38/9.6. If one instrument in a room is played upon, and other instruments in the same room are in tune with it, the currents of vortexya will cause the others to give off sounds faintly. If these instruments are connected by wood fibers, the sounds will be louder. If the person in reverie holds the hands of others in the room, the same current will run through the whole. Thus music is the greatest of all harmonizers. A person may be a great lover of music, but be so discordant in his disposition that he is not able to enter the extatic state of reverie. Another person may not know how to sing three notes, but have so concordant a disposition that he is carried at once into ecstasy by music, or colors, or by viewing the great harmonies of creation.

38/9.7. The true prophet has attained concordance. The vortexian currents of any and every thing pass through him. He sees and feels with his soul. He is a perpetual register of everything near at hand. And if he cultivates his talent so as to estimate results from them, the future and the past are like an open book to him.

38/9.8. That which is erroneously called instinct in animals, is the capacity to be moved by the positive and negative vortexya.

38/9.9. If the positive and negative currents were equal in duration, the sexes born into the world would be equal in number. Males are the manifestation of positive vortexya, and females negative. The more positive the female, the less fruitful; but the opposite of this is the male's power.

38/9.10. For man, herb‑food cultivates the negative condition, but flesh‑food increases the positive: Which is to say, flesh‑food carries man away from prophecy; away from spirituality. A nation of meat‑eaters will always culminate in disbelievers in spirituality; and they become addicted to corporeal passions. Such men cannot understand; to them, if poor, the world is vanity and vexation; or, if rich, a place to revel in for lust's sake.

38/9.11. Let the prophet steer clear of them; neither marrying with them; nor having anything in common with them. For, although a man learns all the motions and powers of the corporeal worlds, his information is still only like a drop of water compared to the ocean, when measured by the seer and prophet who sees the atmospherean and etherean worlds.

 

 

 

 

CHAPTER 10 Cosmogony

 

 

 

 

38/10.1. It is not the part of this book (Cosmogony and Prophecy) to deal with spiritual matters, except only so far as it enables the student to begin etheic knowledge.

38/10.2. First, then, there are two kinds of prophecy, or two ways to prophesy. For example, the ant, the bee, and many animals, prophesy in regard to an approaching winter. Even birds begin to fly toward tropical regions while the weather is still warm.

38/10.3. These creatures prophesy by the direct action of vortexian currents upon them. They feel what is approaching, because the unseen cause is already upon them.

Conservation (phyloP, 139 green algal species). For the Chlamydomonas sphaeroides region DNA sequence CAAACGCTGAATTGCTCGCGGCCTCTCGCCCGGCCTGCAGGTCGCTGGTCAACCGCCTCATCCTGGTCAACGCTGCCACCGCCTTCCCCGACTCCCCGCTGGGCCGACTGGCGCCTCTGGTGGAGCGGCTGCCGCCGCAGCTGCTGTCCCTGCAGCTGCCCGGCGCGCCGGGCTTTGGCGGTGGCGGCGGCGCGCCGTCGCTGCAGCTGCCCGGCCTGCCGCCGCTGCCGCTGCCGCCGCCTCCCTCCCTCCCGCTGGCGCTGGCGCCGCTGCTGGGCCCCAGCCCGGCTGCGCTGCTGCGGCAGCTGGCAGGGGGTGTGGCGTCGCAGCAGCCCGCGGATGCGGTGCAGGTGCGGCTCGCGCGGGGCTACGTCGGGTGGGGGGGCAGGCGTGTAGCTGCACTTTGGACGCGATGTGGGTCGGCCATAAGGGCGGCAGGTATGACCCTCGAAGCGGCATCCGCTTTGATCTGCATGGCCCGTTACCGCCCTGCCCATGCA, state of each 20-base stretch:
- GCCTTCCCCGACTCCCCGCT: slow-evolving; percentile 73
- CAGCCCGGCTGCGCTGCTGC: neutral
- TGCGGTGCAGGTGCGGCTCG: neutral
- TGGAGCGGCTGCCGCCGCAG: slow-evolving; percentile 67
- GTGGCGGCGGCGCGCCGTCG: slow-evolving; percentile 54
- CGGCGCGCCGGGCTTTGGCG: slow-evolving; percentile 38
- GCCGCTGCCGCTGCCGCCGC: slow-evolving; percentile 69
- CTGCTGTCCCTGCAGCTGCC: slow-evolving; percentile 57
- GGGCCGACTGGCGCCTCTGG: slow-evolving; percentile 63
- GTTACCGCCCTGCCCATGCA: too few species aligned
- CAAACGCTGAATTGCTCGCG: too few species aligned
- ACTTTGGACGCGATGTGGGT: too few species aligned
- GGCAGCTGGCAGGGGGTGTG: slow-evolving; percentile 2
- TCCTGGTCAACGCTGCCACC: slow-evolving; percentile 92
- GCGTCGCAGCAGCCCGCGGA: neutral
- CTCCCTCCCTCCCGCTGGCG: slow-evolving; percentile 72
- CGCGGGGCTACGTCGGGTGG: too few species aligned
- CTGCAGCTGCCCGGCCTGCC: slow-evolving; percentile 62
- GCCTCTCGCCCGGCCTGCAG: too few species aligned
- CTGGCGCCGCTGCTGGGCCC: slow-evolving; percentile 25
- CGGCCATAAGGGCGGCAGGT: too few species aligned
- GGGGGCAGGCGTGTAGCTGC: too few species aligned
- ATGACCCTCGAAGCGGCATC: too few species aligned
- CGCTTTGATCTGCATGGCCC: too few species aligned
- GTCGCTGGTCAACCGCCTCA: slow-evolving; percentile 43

38/10.4. Man can learn to acquire the same kind of prophecy. And this is different from the prophecy previously mentioned, because in this last method he prophesies without rules or calculations.

38/10.5. To attain this kind of prophecy, the following discipline is requisite:

38/10.6. To live in the fields and forests, and study the action of unseen forces upon himself; to not eat fish, flesh, or any food that comes from animals (milk, eggs, gelatin, honey, etc.); to bathe daily; to permit no passion to enter his mind; to abnegate self and to wed himself to the Creator for righteousness' sake, and to do good; to discipline his mind, to remain in any given direction on any subject, for days if necessary; to become oblivious to pain. After which he shall receive anointment from one who had previously attained the seership.

38/10.7. To attain such prophecy is to forfeit sexual powers; to forfeit appetite; to forfeit ambition for leadership and fame; to forfeit concern for the opinions of the world. In fact, to become a Bridegroom (or a Bride) to the Creator.

38/10.8. Not all persons (mortals) can attain to this; but some are born closely allied to it.

38/10.9. There is also another kind of prophecy, in which man prophesies by spirits speaking through him. This is dangerous, for lying spirits may come to him.

38/10.10. Rather let man seek to become one with the Father, making close observation of the rules of vortexya; for in this he provides for the development of all his faculties.

 

 

 

 

CHAPTER 11 Cosmogony

Rules in College of Prophecy (Primary)

 

 

 

 

38/11.1. The following signs are given in words, namely: Flag, rising sun. Salute the East! Children of dawn. The signs are, first, the folded hands; second, the soothe, and third, the supplication. || O you setting sun! Response: In Jehovih's name! || How many chiefs dwell in dawn? Response: Three or more. || How stationed, O You High Noon? Response: The three lights are east, west and south. The smoke and fire rise from the altar!